Telling the Stories of the Health Professions Partnership Initiative
This article, the introduction to a supplement of the journal Academic Medicine, focuses on eight partnerships of the Health Professions Partnerships Initiative (HPPI) funded by the Robert Wood Johnson Foundation and the W.K. Kellogg Foundation. Six schools of medicine and two schools of public health were invited to write case studies addressing the challenges, barriers and solutions to producing so-called 'pipeline' partnerships with a variety of educational institutions. One of the primary goals of these pipeline partnerships is to increase the diversity of students entering the stream of medical professions.
The HPPI sites selected to contribute case studies described several commonalities, such as financial constraints, and communication gaps between medical schools or public health institutions and elementary and secondary educators. Eventually, however, all described how these barriers were overcome and goals could be established and met. Program evaluation also was critical, as was establishing funding sources once the initial foundation funding ended, and the existence of strong leadership from top administrators.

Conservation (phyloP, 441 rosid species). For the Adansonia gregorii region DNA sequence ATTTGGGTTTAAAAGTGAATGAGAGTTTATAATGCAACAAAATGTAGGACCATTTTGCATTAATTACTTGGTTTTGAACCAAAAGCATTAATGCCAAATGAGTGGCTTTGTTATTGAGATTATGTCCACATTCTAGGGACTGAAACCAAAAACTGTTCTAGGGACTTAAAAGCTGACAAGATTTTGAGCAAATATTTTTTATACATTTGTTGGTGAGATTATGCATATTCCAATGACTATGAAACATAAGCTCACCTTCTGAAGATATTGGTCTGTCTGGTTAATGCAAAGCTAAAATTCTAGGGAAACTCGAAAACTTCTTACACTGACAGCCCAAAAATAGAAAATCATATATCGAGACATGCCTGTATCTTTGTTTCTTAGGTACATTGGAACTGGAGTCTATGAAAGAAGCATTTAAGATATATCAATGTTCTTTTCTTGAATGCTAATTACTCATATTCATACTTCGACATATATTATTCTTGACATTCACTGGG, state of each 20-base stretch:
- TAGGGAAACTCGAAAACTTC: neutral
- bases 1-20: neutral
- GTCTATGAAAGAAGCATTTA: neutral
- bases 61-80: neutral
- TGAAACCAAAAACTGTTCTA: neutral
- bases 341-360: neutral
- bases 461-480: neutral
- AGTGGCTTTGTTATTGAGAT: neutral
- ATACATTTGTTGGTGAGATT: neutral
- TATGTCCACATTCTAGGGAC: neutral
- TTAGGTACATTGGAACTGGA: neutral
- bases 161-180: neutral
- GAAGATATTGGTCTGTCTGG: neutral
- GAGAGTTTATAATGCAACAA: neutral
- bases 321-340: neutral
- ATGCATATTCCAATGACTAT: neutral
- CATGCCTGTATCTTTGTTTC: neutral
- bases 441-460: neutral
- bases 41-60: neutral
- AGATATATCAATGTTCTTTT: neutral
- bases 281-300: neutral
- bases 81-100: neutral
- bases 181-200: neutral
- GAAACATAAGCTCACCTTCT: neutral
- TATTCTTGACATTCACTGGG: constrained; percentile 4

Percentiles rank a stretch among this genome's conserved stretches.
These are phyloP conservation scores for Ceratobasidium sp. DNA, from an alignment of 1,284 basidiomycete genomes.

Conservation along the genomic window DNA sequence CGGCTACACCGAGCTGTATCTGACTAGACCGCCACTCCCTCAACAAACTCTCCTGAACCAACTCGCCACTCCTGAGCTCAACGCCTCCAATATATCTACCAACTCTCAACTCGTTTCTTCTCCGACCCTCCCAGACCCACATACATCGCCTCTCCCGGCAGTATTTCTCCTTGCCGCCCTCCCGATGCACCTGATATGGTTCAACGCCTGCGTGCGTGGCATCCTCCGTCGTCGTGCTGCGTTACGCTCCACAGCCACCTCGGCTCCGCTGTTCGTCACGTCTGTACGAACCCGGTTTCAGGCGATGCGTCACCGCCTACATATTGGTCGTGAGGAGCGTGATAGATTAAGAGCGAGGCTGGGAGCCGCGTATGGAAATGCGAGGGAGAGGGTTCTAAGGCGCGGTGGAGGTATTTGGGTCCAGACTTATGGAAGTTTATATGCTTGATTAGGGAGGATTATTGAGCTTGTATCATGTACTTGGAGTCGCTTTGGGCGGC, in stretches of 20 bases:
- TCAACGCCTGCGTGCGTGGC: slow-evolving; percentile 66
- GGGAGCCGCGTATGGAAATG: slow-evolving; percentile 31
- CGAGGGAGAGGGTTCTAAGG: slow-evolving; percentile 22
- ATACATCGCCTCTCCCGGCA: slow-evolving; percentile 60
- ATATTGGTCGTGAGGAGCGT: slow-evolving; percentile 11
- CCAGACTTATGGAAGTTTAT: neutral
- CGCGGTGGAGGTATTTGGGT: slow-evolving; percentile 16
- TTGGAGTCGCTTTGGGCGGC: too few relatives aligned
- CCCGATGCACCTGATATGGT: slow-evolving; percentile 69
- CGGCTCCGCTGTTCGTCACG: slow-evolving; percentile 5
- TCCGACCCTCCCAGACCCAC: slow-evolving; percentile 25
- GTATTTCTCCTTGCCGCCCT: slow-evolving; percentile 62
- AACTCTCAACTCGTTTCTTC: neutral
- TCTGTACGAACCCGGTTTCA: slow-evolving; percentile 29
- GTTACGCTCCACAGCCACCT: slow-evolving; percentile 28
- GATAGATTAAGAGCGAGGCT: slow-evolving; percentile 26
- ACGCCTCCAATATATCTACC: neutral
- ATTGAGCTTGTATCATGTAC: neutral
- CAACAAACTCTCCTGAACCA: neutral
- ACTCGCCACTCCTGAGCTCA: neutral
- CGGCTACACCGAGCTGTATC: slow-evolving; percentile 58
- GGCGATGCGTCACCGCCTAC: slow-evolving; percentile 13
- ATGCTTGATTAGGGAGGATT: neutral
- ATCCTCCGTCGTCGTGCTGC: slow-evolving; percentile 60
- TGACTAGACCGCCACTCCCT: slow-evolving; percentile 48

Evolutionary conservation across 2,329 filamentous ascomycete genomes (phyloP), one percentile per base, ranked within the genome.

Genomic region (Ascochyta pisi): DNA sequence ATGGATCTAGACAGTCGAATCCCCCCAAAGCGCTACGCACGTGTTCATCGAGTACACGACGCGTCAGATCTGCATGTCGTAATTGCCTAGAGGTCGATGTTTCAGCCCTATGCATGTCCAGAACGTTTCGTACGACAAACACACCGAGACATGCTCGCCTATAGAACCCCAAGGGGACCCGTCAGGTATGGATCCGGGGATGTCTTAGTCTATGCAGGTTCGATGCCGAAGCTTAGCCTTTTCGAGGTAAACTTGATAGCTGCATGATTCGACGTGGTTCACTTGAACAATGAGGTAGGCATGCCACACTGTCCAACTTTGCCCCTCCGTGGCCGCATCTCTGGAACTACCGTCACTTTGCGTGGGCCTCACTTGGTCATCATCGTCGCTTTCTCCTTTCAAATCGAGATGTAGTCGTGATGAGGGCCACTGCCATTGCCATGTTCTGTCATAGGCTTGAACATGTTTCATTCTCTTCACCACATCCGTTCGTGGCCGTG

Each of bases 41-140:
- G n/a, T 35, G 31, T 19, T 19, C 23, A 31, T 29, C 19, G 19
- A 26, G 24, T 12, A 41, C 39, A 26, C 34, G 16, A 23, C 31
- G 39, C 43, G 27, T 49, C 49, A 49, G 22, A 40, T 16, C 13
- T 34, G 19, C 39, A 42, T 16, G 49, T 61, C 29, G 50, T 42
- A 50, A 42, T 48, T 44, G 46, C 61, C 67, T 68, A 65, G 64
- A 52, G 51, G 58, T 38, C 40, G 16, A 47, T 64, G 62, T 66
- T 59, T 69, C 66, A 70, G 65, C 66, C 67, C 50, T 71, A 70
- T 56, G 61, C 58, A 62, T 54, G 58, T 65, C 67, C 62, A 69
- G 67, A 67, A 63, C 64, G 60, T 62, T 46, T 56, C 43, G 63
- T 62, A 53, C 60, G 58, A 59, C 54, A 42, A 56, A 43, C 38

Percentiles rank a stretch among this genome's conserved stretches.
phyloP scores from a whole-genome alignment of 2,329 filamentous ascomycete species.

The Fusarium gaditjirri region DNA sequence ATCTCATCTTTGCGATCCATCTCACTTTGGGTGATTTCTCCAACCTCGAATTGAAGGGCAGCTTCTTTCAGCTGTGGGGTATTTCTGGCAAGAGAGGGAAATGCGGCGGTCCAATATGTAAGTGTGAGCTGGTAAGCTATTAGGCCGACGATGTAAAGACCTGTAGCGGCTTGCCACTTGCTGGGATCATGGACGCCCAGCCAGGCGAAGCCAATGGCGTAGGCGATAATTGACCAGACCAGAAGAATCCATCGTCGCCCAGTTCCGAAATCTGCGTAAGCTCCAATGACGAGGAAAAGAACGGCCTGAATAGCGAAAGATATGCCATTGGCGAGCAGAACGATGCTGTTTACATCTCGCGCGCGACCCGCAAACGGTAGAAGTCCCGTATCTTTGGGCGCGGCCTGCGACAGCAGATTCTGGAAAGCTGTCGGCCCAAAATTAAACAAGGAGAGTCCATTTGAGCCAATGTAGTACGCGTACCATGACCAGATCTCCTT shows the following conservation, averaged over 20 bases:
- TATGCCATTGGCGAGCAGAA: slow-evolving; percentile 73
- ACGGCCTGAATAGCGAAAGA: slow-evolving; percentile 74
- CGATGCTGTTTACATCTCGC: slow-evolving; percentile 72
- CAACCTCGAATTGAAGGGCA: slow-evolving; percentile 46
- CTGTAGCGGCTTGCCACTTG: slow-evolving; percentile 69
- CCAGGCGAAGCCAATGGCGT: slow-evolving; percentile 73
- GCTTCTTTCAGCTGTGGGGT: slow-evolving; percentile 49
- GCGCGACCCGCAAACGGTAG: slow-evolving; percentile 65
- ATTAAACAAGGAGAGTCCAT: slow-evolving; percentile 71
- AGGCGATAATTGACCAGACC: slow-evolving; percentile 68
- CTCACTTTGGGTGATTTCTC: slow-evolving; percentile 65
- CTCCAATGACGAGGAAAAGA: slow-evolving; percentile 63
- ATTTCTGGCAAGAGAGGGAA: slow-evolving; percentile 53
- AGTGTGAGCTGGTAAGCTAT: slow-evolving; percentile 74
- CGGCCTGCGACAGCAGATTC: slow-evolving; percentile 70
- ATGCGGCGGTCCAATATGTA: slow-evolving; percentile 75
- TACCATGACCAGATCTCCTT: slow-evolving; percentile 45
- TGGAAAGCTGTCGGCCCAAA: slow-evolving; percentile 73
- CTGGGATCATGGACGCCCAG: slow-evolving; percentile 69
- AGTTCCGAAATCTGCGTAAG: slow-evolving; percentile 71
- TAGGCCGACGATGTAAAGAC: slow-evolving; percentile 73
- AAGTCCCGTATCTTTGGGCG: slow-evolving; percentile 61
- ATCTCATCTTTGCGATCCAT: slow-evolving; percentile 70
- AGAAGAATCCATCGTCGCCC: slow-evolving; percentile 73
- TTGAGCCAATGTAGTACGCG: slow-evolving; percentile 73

The author also describes some key issues facing programs that did not succeed in building collaborative HPPI programs. Many of the failed programs did not take into account the difficult issues facing public schools today, including the demands of No Child Left Behind, and competing demands on students. Some programs were unable to achieve a cultural partnership between the medical institution and the educational institution. Lastly, many projects had goals that were simply too large, too broad, or too vague. Nevertheless, the eight sites featured in the supplement, indeed each of the 26 sites in total, have a great deal to teach other medical institutions nationwide about preparing racial and ethnic minority students about to enter health professions. As a group, the eight highly successful sites featured in this article, present a powerful model of how educational and medical institutions can collaborate for the good of both, and for the good of society.